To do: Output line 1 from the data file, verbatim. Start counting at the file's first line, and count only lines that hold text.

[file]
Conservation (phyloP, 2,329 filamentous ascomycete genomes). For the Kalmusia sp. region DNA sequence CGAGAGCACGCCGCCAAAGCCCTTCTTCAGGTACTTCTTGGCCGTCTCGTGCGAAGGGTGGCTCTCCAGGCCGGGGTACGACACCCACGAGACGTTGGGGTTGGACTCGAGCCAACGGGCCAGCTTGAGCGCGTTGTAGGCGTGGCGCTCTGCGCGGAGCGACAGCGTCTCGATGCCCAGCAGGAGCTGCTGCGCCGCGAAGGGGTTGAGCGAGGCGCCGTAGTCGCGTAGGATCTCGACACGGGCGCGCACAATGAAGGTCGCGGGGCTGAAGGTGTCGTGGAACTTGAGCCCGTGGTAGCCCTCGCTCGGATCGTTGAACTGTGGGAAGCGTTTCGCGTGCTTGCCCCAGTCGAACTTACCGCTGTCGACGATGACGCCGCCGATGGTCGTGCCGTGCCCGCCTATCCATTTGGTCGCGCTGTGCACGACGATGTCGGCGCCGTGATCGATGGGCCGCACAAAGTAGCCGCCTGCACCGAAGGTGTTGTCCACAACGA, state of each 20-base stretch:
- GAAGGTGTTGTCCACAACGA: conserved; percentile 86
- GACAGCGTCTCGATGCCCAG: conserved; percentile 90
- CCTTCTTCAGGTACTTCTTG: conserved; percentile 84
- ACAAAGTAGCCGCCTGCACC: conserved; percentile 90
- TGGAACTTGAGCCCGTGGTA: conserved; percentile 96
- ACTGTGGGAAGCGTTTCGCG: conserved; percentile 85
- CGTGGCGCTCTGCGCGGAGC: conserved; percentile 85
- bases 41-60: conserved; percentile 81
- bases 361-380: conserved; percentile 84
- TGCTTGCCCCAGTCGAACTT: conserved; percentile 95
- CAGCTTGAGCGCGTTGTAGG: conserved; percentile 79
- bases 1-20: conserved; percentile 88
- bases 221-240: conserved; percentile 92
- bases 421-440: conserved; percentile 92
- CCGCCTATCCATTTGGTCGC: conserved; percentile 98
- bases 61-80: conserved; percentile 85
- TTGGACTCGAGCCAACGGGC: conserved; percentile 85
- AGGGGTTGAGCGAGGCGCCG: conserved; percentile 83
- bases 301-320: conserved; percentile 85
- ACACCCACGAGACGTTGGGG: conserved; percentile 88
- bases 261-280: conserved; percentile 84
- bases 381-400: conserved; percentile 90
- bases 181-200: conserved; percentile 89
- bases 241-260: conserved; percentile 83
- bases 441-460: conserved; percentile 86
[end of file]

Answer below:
Conservation (phyloP, 2,329 filamentous ascomycete genomes). For the Kalmusia sp. region DNA sequence CGAGAGCACGCCGCCAAAGCCCTTCTTCAGGTACTTCTTGGCCGTCTCGTGCGAAGGGTGGCTCTCCAGGCCGGGGTACGACACCCACGAGACGTTGGGGTTGGACTCGAGCCAACGGGCCAGCTTGAGCGCGTTGTAGGCGTGGCGCTCTGCGCGGAGCGACAGCGTCTCGATGCCCAGCAGGAGCTGCTGCGCCGCGAAGGGGTTGAGCGAGGCGCCGTAGTCGCGTAGGATCTCGACACGGGCGCGCACAATGAAGGTCGCGGGGCTGAAGGTGTCGTGGAACTTGAGCCCGTGGTAGCCCTCGCTCGGATCGTTGAACTGTGGGAAGCGTTTCGCGTGCTTGCCCCAGTCGAACTTACCGCTGTCGACGATGACGCCGCCGATGGTCGTGCCGTGCCCGCCTATCCATTTGGTCGCGCTGTGCACGACGATGTCGGCGCCGTGATCGATGGGCCGCACAAAGTAGCCGCCTGCACCGAAGGTGTTGTCCACAACGA, state of each 20-base stretch: